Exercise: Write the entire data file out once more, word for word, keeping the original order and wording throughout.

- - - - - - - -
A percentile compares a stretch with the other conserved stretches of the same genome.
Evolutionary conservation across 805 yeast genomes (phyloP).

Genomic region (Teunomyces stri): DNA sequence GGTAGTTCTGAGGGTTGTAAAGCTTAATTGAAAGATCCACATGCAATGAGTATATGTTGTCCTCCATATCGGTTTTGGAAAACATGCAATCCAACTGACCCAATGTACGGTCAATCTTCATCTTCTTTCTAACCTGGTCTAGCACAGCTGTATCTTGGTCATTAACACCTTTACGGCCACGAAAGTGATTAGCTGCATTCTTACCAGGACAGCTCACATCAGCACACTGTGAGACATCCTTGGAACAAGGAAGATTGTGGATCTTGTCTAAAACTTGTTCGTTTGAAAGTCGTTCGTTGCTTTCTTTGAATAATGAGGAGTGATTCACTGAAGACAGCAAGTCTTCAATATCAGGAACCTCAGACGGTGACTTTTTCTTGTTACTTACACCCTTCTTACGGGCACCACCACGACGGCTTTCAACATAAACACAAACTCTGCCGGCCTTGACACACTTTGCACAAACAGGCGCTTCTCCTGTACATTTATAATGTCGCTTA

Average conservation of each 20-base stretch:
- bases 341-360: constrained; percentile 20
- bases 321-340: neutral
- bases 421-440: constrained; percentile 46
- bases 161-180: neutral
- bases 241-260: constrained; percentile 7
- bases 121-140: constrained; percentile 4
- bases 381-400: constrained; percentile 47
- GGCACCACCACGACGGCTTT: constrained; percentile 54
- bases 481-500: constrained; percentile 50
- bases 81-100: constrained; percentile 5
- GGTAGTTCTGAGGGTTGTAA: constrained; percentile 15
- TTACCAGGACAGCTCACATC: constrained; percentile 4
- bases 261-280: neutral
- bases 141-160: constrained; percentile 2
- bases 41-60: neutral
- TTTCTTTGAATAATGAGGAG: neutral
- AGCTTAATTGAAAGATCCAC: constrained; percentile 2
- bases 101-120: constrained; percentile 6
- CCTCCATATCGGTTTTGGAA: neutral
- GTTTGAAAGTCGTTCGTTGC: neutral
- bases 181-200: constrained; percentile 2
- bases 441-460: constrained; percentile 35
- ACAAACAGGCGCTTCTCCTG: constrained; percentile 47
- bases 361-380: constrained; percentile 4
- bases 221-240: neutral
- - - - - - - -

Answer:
A percentile compares a stretch with the other conserved stretches of the same genome.
Evolutionary conservation across 805 yeast genomes (phyloP).

Genomic region (Teunomyces stri): DNA sequence GGTAGTTCTGAGGGTTGTAAAGCTTAATTGAAAGATCCACATGCAATGAGTATATGTTGTCCTCCATATCGGTTTTGGAAAACATGCAATCCAACTGACCCAATGTACGGTCAATCTTCATCTTCTTTCTAACCTGGTCTAGCACAGCTGTATCTTGGTCATTAACACCTTTACGGCCACGAAAGTGATTAGCTGCATTCTTACCAGGACAGCTCACATCAGCACACTGTGAGACATCCTTGGAACAAGGAAGATTGTGGATCTTGTCTAAAACTTGTTCGTTTGAAAGTCGTTCGTTGCTTTCTTTGAATAATGAGGAGTGATTCACTGAAGACAGCAAGTCTTCAATATCAGGAACCTCAGACGGTGACTTTTTCTTGTTACTTACACCCTTCTTACGGGCACCACCACGACGGCTTTCAACATAAACACAAACTCTGCCGGCCTTGACACACTTTGCACAAACAGGCGCTTCTCCTGTACATTTATAATGTCGCTTA

Average conservation of each 20-base stretch:
- bases 341-360: constrained; percentile 20
- bases 321-340: neutral
- bases 421-440: constrained; percentile 46
- bases 161-180: neutral
- bases 241-260: constrained; percentile 7
- bases 121-140: constrained; percentile 4
- bases 381-400: constrained; percentile 47
- GGCACCACCACGACGGCTTT: constrained; percentile 54
- bases 481-500: constrained; percentile 50
- bases 81-100: constrained; percentile 5
- GGTAGTTCTGAGGGTTGTAA: constrained; percentile 15
- TTACCAGGACAGCTCACATC: constrained; percentile 4
- bases 261-280: neutral
- bases 141-160: constrained; percentile 2
- bases 41-60: neutral
- TTTCTTTGAATAATGAGGAG: neutral
- AGCTTAATTGAAAGATCCAC: constrained; percentile 2
- bases 101-120: constrained; percentile 6
- CCTCCATATCGGTTTTGGAA: neutral
- GTTTGAAAGTCGTTCGTTGC: neutral
- bases 181-200: constrained; percentile 2
- bases 441-460: constrained; percentile 35
- ACAAACAGGCGCTTCTCCTG: constrained; percentile 47
- bases 361-380: constrained; percentile 4
- bases 221-240: neutral